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Finding the Balance on Leash

woman scanning the horizon (for leash balance) while her dog sits at her feet

Four thousand three hundred and eighty hours. These are the number of hours you and your dog will spend together on leash if you were to spend approximately one hour a day on leash for twelve years, give or take a little. Of course I’m pulling these numbers out of a hat. Some dogs will hardly ever be on leash and some dogs will not see much free time. Not everyone is going to have a dog for twelve years either. But you get the point. There may be a significant amount of time connected together. So if you are going to be on leash together, why not do the best you can to ensure that these hours are going to be pleasant for both the dog and you.

A healthy approach to the journey begins with the intention of finding a nice balance while walking through life together. This can be challenging for some new puppy people because walking on leash is not necessarily something that will come easily for a new pup.

Lots of pups may offer up a tidy sit, give chase after us or love to play tug. Not as many seem to naturally trot along happily matching our pace and staying tuned in to us while on a leash. This is where the challenge can begin. How do we motivate and teach our puppy to walk ‘with’ us?

Let’s dub this sweet spot on the leash with our dog as ‘the zone’. It’s the place where the dog is ‘with you’ both emotionally and physically. Picture it the same as our moon and planet earth and the gravitational pull between the two. Our job is to give the puppy a reason to want to stay in that zone with us. This is no easy feat considering all of the other places and directions a puppy might want to go.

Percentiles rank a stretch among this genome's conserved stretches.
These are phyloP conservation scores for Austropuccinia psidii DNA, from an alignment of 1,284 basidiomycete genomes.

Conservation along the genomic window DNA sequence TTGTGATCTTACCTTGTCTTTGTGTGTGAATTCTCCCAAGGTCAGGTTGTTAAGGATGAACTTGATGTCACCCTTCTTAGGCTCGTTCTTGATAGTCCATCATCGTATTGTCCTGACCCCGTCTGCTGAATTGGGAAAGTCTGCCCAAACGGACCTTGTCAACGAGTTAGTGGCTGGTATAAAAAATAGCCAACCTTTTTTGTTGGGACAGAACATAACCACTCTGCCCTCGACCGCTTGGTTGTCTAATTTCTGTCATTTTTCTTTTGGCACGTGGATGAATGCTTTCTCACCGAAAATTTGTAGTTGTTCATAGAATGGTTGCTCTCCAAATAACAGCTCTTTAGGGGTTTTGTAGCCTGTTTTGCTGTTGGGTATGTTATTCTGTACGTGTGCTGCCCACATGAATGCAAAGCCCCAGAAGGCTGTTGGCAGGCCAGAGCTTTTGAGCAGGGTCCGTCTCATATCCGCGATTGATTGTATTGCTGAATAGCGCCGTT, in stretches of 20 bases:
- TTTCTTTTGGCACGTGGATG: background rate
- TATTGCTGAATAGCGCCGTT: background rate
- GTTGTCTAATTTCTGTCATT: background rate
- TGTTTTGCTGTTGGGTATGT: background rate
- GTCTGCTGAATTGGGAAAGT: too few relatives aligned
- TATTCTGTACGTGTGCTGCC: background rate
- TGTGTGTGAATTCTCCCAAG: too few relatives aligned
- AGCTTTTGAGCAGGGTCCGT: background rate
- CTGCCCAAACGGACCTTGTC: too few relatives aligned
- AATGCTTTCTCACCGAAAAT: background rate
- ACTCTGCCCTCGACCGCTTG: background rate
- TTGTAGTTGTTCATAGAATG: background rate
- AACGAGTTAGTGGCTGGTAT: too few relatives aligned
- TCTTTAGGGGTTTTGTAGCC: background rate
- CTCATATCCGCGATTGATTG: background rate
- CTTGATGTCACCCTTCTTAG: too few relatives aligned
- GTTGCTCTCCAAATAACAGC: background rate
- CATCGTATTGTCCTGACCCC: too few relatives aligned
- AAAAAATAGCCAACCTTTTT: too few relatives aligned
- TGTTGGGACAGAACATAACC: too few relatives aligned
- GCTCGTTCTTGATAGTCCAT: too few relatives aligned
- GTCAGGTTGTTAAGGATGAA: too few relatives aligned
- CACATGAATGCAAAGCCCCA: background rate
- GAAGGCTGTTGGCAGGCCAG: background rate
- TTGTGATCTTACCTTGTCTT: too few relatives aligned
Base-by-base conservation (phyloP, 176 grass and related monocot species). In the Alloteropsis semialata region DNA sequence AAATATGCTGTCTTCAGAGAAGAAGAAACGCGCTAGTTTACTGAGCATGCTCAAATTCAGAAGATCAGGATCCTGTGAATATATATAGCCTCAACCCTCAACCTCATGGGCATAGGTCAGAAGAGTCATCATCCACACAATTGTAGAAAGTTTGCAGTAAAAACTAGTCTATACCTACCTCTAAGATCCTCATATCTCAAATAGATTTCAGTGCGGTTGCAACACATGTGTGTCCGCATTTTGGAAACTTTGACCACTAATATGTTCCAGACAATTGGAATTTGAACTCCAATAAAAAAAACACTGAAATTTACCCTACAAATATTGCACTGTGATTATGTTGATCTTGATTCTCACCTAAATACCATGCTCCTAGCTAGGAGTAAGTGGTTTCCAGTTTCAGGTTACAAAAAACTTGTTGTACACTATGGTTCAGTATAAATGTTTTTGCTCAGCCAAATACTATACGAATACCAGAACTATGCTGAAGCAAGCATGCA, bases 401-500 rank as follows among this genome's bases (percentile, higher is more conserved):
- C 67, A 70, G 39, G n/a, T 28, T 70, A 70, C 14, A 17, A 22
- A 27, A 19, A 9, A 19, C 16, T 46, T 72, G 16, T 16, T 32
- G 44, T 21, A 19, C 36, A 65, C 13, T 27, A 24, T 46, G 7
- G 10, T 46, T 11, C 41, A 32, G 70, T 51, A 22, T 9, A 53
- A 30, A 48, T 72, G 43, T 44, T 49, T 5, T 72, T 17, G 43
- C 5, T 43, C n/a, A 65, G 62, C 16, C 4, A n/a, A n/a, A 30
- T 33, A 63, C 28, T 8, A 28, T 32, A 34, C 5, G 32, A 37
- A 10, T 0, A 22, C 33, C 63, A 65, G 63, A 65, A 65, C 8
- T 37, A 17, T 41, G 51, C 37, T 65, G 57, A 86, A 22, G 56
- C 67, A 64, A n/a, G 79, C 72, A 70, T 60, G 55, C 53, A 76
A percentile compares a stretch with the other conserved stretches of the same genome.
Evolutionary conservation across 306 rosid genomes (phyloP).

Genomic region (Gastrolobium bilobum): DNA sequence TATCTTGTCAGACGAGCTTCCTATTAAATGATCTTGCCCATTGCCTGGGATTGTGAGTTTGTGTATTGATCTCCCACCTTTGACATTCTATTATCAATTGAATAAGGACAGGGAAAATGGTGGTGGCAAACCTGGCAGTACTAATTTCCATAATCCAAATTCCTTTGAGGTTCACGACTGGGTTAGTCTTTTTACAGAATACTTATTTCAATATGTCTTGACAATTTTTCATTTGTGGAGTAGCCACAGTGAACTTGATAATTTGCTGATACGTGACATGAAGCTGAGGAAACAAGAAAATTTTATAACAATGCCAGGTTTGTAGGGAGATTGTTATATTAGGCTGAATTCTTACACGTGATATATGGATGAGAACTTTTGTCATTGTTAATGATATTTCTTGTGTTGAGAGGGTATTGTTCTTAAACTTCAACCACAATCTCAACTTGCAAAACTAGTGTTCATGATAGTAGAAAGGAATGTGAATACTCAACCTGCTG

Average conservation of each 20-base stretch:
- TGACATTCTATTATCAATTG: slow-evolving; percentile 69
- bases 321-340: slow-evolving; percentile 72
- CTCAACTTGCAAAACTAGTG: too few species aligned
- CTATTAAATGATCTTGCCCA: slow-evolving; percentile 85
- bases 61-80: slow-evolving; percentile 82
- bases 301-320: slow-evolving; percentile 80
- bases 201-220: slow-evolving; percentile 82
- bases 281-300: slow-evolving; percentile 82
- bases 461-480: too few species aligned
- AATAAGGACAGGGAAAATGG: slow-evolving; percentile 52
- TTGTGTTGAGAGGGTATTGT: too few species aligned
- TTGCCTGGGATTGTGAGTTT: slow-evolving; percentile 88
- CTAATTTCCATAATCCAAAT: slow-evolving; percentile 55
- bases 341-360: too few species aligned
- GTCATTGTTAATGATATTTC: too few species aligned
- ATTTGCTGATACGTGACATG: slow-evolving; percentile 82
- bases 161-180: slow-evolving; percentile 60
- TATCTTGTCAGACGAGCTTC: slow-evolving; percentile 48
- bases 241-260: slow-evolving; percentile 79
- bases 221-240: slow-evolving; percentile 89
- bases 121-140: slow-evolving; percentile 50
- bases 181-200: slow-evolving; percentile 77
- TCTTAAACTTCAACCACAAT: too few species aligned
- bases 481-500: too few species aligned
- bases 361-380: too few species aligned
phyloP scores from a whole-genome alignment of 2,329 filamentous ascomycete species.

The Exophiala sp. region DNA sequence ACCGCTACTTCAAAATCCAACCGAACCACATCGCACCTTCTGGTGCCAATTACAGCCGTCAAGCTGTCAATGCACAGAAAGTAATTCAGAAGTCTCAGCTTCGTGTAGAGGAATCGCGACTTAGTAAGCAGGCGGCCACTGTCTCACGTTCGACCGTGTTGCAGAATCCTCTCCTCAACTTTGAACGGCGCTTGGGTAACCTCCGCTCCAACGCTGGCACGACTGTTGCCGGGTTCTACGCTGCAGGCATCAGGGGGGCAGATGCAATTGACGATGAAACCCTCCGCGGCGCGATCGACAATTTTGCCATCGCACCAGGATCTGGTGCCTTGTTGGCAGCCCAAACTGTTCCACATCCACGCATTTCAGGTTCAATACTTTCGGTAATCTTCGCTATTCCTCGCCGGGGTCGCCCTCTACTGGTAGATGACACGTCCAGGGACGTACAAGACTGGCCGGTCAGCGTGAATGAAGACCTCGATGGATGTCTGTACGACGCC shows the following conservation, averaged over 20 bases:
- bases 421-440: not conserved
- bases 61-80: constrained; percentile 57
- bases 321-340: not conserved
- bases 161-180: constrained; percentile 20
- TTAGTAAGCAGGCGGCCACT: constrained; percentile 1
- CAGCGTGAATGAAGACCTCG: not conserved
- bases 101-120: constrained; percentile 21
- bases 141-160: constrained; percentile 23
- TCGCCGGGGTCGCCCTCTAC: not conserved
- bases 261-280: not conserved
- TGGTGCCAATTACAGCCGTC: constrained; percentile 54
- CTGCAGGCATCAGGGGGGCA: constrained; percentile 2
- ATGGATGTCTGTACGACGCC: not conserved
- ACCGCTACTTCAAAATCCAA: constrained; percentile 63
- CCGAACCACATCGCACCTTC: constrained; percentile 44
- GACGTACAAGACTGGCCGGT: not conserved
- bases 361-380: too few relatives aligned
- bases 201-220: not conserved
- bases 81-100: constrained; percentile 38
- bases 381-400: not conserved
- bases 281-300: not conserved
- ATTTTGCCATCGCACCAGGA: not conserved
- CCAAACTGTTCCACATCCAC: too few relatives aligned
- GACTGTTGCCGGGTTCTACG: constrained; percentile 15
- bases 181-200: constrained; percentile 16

Some puppies pull, some lag behind, some just sit and not want to walk at all. Some want to eat everything on the ground while some want to chase and pounce on every leaf that rustles. Environmental factors can cause distractions too, the noise in a city, movement of traffic and hustle and bustle, the weather and even the temperature outside.

Beside a game plan for teaching loose leash walking, realistic goals and expectations are important. As are patience and a sense of humor! Rome wasn’t built in a day! The good connection that you build with your puppy will take time too.

There are some tried and tested motivational strategies that can be implemented with a new puppy to teach him you are worth paying attention to. Reinforcing the puppy for checking in and looking your way is potent. Any time your puppy happens a glance your way he should be met with big fan fare, a treat and/or a round of a favorite game. The glance at you by your puppy is often an under reinforced behavior. Try not to miss the opportunity to reward it.

Luring the puppy along with high value treats, reinforcing plenty for him sticking close by and stopping when the pup starts to pull, waiting for him to notice you then rewarding and off you go again are two other puppy friendly methods to practice.  Running away from the puppy enticing him to chase and then playing a game of tug when he catches up is another worthwhile effort on leash.

There is a time to tune in and pay attention and there is a time to mosey along and smell the flowers and all the other interesting smells your puppy will want to investigate. Practice makes perfect. Keep on working with your puppy while he’s on leash with you. With some patience and perseverance along with your training you will find the balance on leash.

puppy training on leash

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